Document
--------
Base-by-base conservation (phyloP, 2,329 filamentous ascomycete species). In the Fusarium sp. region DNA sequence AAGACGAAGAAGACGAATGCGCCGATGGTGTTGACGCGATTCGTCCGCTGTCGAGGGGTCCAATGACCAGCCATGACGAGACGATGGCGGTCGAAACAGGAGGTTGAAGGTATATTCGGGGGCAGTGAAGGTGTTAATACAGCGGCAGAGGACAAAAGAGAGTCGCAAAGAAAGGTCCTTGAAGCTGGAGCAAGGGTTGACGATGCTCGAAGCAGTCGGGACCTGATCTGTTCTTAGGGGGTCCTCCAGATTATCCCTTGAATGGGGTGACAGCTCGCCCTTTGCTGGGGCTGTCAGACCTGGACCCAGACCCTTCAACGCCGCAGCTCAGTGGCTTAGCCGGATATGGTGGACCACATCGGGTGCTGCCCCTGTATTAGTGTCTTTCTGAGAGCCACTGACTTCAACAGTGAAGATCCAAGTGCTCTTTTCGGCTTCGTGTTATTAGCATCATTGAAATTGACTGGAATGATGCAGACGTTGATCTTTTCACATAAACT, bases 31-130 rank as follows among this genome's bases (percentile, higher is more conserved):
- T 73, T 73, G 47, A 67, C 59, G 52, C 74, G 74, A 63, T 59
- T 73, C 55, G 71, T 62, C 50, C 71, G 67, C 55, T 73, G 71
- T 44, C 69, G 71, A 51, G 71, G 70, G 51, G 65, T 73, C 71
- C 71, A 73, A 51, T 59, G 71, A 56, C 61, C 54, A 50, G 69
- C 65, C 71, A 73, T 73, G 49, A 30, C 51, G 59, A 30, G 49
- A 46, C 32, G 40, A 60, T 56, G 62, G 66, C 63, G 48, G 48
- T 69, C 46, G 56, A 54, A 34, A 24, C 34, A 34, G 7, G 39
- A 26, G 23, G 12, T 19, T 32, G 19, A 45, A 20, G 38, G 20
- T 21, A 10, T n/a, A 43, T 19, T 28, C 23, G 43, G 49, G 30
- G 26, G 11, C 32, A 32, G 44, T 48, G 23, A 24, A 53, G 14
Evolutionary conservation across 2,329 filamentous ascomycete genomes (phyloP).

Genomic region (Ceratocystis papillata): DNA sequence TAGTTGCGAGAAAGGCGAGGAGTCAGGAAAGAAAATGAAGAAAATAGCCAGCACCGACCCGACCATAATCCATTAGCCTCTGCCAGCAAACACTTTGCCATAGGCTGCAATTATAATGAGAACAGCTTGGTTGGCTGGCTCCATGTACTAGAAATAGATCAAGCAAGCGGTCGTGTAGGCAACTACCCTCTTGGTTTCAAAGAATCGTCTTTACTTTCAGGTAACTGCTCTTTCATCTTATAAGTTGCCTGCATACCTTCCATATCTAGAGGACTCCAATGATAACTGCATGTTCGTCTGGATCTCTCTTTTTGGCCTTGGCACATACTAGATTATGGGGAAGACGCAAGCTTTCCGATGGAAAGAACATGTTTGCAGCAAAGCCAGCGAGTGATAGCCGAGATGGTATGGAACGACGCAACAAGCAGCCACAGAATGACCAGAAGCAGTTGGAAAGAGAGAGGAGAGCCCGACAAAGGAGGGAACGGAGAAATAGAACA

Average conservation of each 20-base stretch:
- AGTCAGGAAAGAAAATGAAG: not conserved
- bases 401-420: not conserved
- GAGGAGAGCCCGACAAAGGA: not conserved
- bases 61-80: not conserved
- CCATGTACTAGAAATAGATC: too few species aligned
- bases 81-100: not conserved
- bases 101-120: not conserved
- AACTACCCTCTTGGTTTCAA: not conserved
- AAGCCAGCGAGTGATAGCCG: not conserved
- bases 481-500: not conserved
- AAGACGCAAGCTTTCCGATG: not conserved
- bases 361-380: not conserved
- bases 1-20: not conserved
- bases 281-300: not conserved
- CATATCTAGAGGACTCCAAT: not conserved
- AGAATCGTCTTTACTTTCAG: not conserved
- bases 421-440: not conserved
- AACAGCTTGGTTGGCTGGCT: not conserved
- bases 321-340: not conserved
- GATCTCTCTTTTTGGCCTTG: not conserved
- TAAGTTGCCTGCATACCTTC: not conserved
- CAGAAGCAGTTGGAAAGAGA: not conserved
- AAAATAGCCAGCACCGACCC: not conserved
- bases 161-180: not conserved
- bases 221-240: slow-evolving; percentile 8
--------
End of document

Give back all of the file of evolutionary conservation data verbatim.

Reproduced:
Base-by-base conservation (phyloP, 2,329 filamentous ascomycete species). In the Fusarium sp. region DNA sequence AAGACGAAGAAGACGAATGCGCCGATGGTGTTGACGCGATTCGTCCGCTGTCGAGGGGTCCAATGACCAGCCATGACGAGACGATGGCGGTCGAAACAGGAGGTTGAAGGTATATTCGGGGGCAGTGAAGGTGTTAATACAGCGGCAGAGGACAAAAGAGAGTCGCAAAGAAAGGTCCTTGAAGCTGGAGCAAGGGTTGACGATGCTCGAAGCAGTCGGGACCTGATCTGTTCTTAGGGGGTCCTCCAGATTATCCCTTGAATGGGGTGACAGCTCGCCCTTTGCTGGGGCTGTCAGACCTGGACCCAGACCCTTCAACGCCGCAGCTCAGTGGCTTAGCCGGATATGGTGGACCACATCGGGTGCTGCCCCTGTATTAGTGTCTTTCTGAGAGCCACTGACTTCAACAGTGAAGATCCAAGTGCTCTTTTCGGCTTCGTGTTATTAGCATCATTGAAATTGACTGGAATGATGCAGACGTTGATCTTTTCACATAAACT, bases 31-130 rank as follows among this genome's bases (percentile, higher is more conserved):
- T 73, T 73, G 47, A 67, C 59, G 52, C 74, G 74, A 63, T 59
- T 73, C 55, G 71, T 62, C 50, C 71, G 67, C 55, T 73, G 71
- T 44, C 69, G 71, A 51, G 71, G 70, G 51, G 65, T 73, C 71
- C 71, A 73, A 51, T 59, G 71, A 56, C 61, C 54, A 50, G 69
- C 65, C 71, A 73, T 73, G 49, A 30, C 51, G 59, A 30, G 49
- A 46, C 32, G 40, A 60, T 56, G 62, G 66, C 63, G 48, G 48
- T 69, C 46, G 56, A 54, A 34, A 24, C 34, A 34, G 7, G 39
- A 26, G 23, G 12, T 19, T 32, G 19, A 45, A 20, G 38, G 20
- T 21, A 10, T n/a, A 43, T 19, T 28, C 23, G 43, G 49, G 30
- G 26, G 11, C 32, A 32, G 44, T 48, G 23, A 24, A 53, G 14
Evolutionary conservation across 2,329 filamentous ascomycete genomes (phyloP).

Genomic region (Ceratocystis papillata): DNA sequence TAGTTGCGAGAAAGGCGAGGAGTCAGGAAAGAAAATGAAGAAAATAGCCAGCACCGACCCGACCATAATCCATTAGCCTCTGCCAGCAAACACTTTGCCATAGGCTGCAATTATAATGAGAACAGCTTGGTTGGCTGGCTCCATGTACTAGAAATAGATCAAGCAAGCGGTCGTGTAGGCAACTACCCTCTTGGTTTCAAAGAATCGTCTTTACTTTCAGGTAACTGCTCTTTCATCTTATAAGTTGCCTGCATACCTTCCATATCTAGAGGACTCCAATGATAACTGCATGTTCGTCTGGATCTCTCTTTTTGGCCTTGGCACATACTAGATTATGGGGAAGACGCAAGCTTTCCGATGGAAAGAACATGTTTGCAGCAAAGCCAGCGAGTGATAGCCGAGATGGTATGGAACGACGCAACAAGCAGCCACAGAATGACCAGAAGCAGTTGGAAAGAGAGAGGAGAGCCCGACAAAGGAGGGAACGGAGAAATAGAACA

Average conservation of each 20-base stretch:
- AGTCAGGAAAGAAAATGAAG: not conserved
- bases 401-420: not conserved
- GAGGAGAGCCCGACAAAGGA: not conserved
- bases 61-80: not conserved
- CCATGTACTAGAAATAGATC: too few species aligned
- bases 81-100: not conserved
- bases 101-120: not conserved
- AACTACCCTCTTGGTTTCAA: not conserved
- AAGCCAGCGAGTGATAGCCG: not conserved
- bases 481-500: not conserved
- AAGACGCAAGCTTTCCGATG: not conserved
- bases 361-380: not conserved
- bases 1-20: not conserved
- bases 281-300: not conserved
- CATATCTAGAGGACTCCAAT: not conserved
- AGAATCGTCTTTACTTTCAG: not conserved
- bases 421-440: not conserved
- AACAGCTTGGTTGGCTGGCT: not conserved
- bases 321-340: not conserved
- GATCTCTCTTTTTGGCCTTG: not conserved
- TAAGTTGCCTGCATACCTTC: not conserved
- CAGAAGCAGTTGGAAAGAGA: not conserved
- AAAATAGCCAGCACCGACCC: not conserved
- bases 161-180: not conserved
- bases 221-240: slow-evolving; percentile 8